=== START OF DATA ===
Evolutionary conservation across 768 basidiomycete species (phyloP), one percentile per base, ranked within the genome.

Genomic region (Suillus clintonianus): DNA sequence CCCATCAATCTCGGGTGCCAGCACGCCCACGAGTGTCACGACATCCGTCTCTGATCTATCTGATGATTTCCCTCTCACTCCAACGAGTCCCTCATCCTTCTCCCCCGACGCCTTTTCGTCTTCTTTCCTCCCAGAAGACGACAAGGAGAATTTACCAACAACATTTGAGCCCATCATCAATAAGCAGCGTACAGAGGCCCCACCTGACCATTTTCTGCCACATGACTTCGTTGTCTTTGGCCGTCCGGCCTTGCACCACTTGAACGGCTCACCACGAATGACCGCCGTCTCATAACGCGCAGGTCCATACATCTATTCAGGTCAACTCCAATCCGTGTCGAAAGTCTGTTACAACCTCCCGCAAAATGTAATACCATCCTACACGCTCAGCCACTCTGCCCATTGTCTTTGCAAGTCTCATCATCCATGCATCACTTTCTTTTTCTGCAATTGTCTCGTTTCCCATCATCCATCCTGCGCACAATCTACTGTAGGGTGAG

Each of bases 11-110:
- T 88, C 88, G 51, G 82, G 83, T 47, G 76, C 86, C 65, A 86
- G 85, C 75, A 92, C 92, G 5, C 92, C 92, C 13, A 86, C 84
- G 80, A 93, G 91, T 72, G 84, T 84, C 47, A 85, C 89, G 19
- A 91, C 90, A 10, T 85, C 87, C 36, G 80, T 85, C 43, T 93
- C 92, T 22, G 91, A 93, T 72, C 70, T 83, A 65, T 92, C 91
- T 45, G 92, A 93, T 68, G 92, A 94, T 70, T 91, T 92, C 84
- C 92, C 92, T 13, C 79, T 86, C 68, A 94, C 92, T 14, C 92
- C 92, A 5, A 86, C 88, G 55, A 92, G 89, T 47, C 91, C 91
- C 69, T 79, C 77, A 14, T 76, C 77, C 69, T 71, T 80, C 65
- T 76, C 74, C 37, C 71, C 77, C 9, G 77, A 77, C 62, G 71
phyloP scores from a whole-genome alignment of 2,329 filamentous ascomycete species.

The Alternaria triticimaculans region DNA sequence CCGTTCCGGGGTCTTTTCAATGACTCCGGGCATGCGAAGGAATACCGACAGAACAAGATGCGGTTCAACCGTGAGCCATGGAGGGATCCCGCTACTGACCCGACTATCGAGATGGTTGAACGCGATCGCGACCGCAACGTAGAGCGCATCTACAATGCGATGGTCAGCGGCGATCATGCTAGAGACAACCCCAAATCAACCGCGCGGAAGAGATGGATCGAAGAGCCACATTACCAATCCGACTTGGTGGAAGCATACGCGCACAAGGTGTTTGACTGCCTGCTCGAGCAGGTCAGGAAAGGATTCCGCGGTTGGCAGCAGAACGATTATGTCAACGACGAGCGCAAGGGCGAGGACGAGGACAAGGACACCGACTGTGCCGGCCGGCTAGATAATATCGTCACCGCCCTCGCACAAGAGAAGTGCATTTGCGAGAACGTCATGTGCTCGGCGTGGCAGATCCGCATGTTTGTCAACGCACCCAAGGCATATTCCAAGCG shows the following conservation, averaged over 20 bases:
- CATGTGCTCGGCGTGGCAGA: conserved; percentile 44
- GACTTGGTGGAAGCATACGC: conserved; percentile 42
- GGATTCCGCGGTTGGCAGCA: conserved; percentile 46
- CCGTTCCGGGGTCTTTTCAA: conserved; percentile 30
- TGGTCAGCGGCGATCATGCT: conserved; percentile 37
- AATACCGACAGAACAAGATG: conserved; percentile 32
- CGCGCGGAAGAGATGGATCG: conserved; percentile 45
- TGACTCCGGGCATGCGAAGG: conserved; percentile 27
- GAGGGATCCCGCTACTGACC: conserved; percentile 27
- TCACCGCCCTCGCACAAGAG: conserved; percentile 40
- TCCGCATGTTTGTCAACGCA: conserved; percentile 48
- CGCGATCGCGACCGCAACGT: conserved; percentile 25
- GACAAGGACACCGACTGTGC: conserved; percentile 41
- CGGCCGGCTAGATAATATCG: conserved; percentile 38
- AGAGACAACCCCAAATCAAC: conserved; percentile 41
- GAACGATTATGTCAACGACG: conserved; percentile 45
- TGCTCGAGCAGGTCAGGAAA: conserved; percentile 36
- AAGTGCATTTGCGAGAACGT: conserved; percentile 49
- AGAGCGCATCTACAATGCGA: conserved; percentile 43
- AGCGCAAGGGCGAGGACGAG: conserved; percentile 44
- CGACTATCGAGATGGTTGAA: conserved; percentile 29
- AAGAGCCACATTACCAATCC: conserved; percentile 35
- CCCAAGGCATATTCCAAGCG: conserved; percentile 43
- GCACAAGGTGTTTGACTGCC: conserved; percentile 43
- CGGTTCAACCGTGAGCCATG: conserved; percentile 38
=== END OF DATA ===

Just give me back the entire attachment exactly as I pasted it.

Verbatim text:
Evolutionary conservation across 768 basidiomycete species (phyloP), one percentile per base, ranked within the genome.

Genomic region (Suillus clintonianus): DNA sequence CCCATCAATCTCGGGTGCCAGCACGCCCACGAGTGTCACGACATCCGTCTCTGATCTATCTGATGATTTCCCTCTCACTCCAACGAGTCCCTCATCCTTCTCCCCCGACGCCTTTTCGTCTTCTTTCCTCCCAGAAGACGACAAGGAGAATTTACCAACAACATTTGAGCCCATCATCAATAAGCAGCGTACAGAGGCCCCACCTGACCATTTTCTGCCACATGACTTCGTTGTCTTTGGCCGTCCGGCCTTGCACCACTTGAACGGCTCACCACGAATGACCGCCGTCTCATAACGCGCAGGTCCATACATCTATTCAGGTCAACTCCAATCCGTGTCGAAAGTCTGTTACAACCTCCCGCAAAATGTAATACCATCCTACACGCTCAGCCACTCTGCCCATTGTCTTTGCAAGTCTCATCATCCATGCATCACTTTCTTTTTCTGCAATTGTCTCGTTTCCCATCATCCATCCTGCGCACAATCTACTGTAGGGTGAG

Each of bases 11-110:
- T 88, C 88, G 51, G 82, G 83, T 47, G 76, C 86, C 65, A 86
- G 85, C 75, A 92, C 92, G 5, C 92, C 92, C 13, A 86, C 84
- G 80, A 93, G 91, T 72, G 84, T 84, C 47, A 85, C 89, G 19
- A 91, C 90, A 10, T 85, C 87, C 36, G 80, T 85, C 43, T 93
- C 92, T 22, G 91, A 93, T 72, C 70, T 83, A 65, T 92, C 91
- T 45, G 92, A 93, T 68, G 92, A 94, T 70, T 91, T 92, C 84
- C 92, C 92, T 13, C 79, T 86, C 68, A 94, C 92, T 14, C 92
- C 92, A 5, A 86, C 88, G 55, A 92, G 89, T 47, C 91, C 91
- C 69, T 79, C 77, A 14, T 76, C 77, C 69, T 71, T 80, C 65
- T 76, C 74, C 37, C 71, C 77, C 9, G 77, A 77, C 62, G 71
phyloP scores from a whole-genome alignment of 2,329 filamentous ascomycete species.

The Alternaria triticimaculans region DNA sequence CCGTTCCGGGGTCTTTTCAATGACTCCGGGCATGCGAAGGAATACCGACAGAACAAGATGCGGTTCAACCGTGAGCCATGGAGGGATCCCGCTACTGACCCGACTATCGAGATGGTTGAACGCGATCGCGACCGCAACGTAGAGCGCATCTACAATGCGATGGTCAGCGGCGATCATGCTAGAGACAACCCCAAATCAACCGCGCGGAAGAGATGGATCGAAGAGCCACATTACCAATCCGACTTGGTGGAAGCATACGCGCACAAGGTGTTTGACTGCCTGCTCGAGCAGGTCAGGAAAGGATTCCGCGGTTGGCAGCAGAACGATTATGTCAACGACGAGCGCAAGGGCGAGGACGAGGACAAGGACACCGACTGTGCCGGCCGGCTAGATAATATCGTCACCGCCCTCGCACAAGAGAAGTGCATTTGCGAGAACGTCATGTGCTCGGCGTGGCAGATCCGCATGTTTGTCAACGCACCCAAGGCATATTCCAAGCG shows the following conservation, averaged over 20 bases:
- CATGTGCTCGGCGTGGCAGA: conserved; percentile 44
- GACTTGGTGGAAGCATACGC: conserved; percentile 42
- GGATTCCGCGGTTGGCAGCA: conserved; percentile 46
- CCGTTCCGGGGTCTTTTCAA: conserved; percentile 30
- TGGTCAGCGGCGATCATGCT: conserved; percentile 37
- AATACCGACAGAACAAGATG: conserved; percentile 32
- CGCGCGGAAGAGATGGATCG: conserved; percentile 45
- TGACTCCGGGCATGCGAAGG: conserved; percentile 27
- GAGGGATCCCGCTACTGACC: conserved; percentile 27
- TCACCGCCCTCGCACAAGAG: conserved; percentile 40
- TCCGCATGTTTGTCAACGCA: conserved; percentile 48
- CGCGATCGCGACCGCAACGT: conserved; percentile 25
- GACAAGGACACCGACTGTGC: conserved; percentile 41
- CGGCCGGCTAGATAATATCG: conserved; percentile 38
- AGAGACAACCCCAAATCAAC: conserved; percentile 41
- GAACGATTATGTCAACGACG: conserved; percentile 45
- TGCTCGAGCAGGTCAGGAAA: conserved; percentile 36
- AAGTGCATTTGCGAGAACGT: conserved; percentile 49
- AGAGCGCATCTACAATGCGA: conserved; percentile 43
- AGCGCAAGGGCGAGGACGAG: conserved; percentile 44
- CGACTATCGAGATGGTTGAA: conserved; percentile 29
- AAGAGCCACATTACCAATCC: conserved; percentile 35
- CCCAAGGCATATTCCAAGCG: conserved; percentile 43
- GCACAAGGTGTTTGACTGCC: conserved; percentile 43
- CGGTTCAACCGTGAGCCATG: conserved; percentile 38